14. #14
    House SOB Little Corn Tom's Avatar
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    Default Re: Solar Hot Water Install

    For the above stated panels and using them in series gives you 2 x Vmp / Imp or 2 x 39.1 / 9.6 = 8.1 ohms. Your direct connected element should have a resistance of 8.1 ohms. This is assuming a direct connect with no controllers and no batteries.

    Zoro offers a wide variety of heating elements and their Model # SG2167L is 8.7 ohms.

    This would give you maximum power transfer for the most hot water and least complexity with minimal wire cost.

    https://www.zoro.com/zoro-select-wat...37/i/G1741853/
    Life's different here ... It's a whole 'nother pace.

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    TRN Science officer bill_bly_ca's Avatar
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    Default Re: Solar Hot Water Install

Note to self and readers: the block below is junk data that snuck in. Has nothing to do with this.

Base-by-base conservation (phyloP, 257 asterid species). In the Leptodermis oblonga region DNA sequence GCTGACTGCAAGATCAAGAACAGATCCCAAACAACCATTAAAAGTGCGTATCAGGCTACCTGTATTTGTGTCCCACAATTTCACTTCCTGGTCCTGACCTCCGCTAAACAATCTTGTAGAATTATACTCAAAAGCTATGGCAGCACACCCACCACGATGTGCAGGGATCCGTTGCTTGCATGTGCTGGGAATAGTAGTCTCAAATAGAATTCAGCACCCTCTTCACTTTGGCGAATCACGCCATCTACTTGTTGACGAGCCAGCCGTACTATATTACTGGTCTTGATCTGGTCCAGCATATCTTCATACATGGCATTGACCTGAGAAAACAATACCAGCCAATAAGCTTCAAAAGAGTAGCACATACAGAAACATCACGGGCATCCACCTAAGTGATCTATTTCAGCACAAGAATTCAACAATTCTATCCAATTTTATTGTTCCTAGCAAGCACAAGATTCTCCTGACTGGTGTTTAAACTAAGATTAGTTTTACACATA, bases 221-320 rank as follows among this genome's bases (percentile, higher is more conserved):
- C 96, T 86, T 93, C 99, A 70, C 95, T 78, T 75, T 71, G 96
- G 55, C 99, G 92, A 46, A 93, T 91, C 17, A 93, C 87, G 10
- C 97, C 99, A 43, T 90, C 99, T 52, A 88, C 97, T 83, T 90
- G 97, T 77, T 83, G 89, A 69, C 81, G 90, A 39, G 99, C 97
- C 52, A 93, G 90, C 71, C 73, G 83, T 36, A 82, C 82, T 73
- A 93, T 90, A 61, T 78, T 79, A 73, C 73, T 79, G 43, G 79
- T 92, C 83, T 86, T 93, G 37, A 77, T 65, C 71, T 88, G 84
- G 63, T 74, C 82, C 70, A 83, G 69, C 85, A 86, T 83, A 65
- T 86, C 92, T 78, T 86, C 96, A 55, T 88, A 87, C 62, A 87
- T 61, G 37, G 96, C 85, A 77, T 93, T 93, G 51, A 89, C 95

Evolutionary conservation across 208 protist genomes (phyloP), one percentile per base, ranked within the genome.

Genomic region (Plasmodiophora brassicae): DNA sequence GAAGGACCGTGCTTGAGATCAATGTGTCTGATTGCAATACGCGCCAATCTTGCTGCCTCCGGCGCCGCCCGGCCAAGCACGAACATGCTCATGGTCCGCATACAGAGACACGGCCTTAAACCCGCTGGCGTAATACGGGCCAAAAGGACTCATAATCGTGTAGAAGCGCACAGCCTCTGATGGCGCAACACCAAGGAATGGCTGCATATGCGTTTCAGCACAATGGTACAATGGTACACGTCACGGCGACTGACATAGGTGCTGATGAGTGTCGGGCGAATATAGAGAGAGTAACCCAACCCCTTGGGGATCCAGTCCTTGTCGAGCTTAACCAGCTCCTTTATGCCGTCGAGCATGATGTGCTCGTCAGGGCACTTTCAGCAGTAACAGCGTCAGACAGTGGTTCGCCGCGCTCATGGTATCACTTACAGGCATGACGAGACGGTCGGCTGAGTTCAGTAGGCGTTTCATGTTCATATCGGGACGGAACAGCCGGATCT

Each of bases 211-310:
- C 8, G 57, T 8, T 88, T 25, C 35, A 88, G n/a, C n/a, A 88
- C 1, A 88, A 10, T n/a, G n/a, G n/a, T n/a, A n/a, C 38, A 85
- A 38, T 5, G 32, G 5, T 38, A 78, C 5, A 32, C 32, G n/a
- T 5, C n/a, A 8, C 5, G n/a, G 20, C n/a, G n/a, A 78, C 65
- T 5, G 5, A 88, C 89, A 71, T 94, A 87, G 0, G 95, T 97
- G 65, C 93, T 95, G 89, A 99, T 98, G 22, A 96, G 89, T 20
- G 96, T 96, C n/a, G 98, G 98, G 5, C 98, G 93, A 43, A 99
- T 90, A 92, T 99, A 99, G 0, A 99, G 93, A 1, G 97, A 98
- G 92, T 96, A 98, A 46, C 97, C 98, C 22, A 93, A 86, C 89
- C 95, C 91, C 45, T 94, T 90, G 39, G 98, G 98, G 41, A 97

Quote Originally Posted by KeyWestPirate View Post
    Unless that is a 12 V element you put in there. Even then,, with that enormous heat sink it's sitting in,, probably can't burn it out.
    I was thinking of electron flow, through mineralised water, to earth - But it looks like elements are coated enough so that does not occur

    Supplying 800W to a (most likely) 1500w element is going to give it a long healthy life..
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  16. #16

    Default Re: Solar Hot Water Install

    "For the above stated panels and using them in series gives you 2 x Vmp / Imp or 2 x 39.1 / 9.6 = 8.1 ohms. "


    Shit,, I'm going to have that tattooed someplace where I can refer to it.
    Beyond E=IR I really don't have much formal education.
    Now I know where to go for answers



    "I was thinking of electron flow, through mineralised water, to earth - But it looks like elements are coated enough so that does not occur "

    Most private DYI solar installations are not grounded. Why ? I suspect that it is a UL or CSA requirement for grid tie. but my thinking (and from some other blogs) is that it's just a lightning attraction. What does it buy you?

    Unfortunately, my zinc roof and steel construction with support posts embedded into the ground means that at least the aluminum frames are grounded.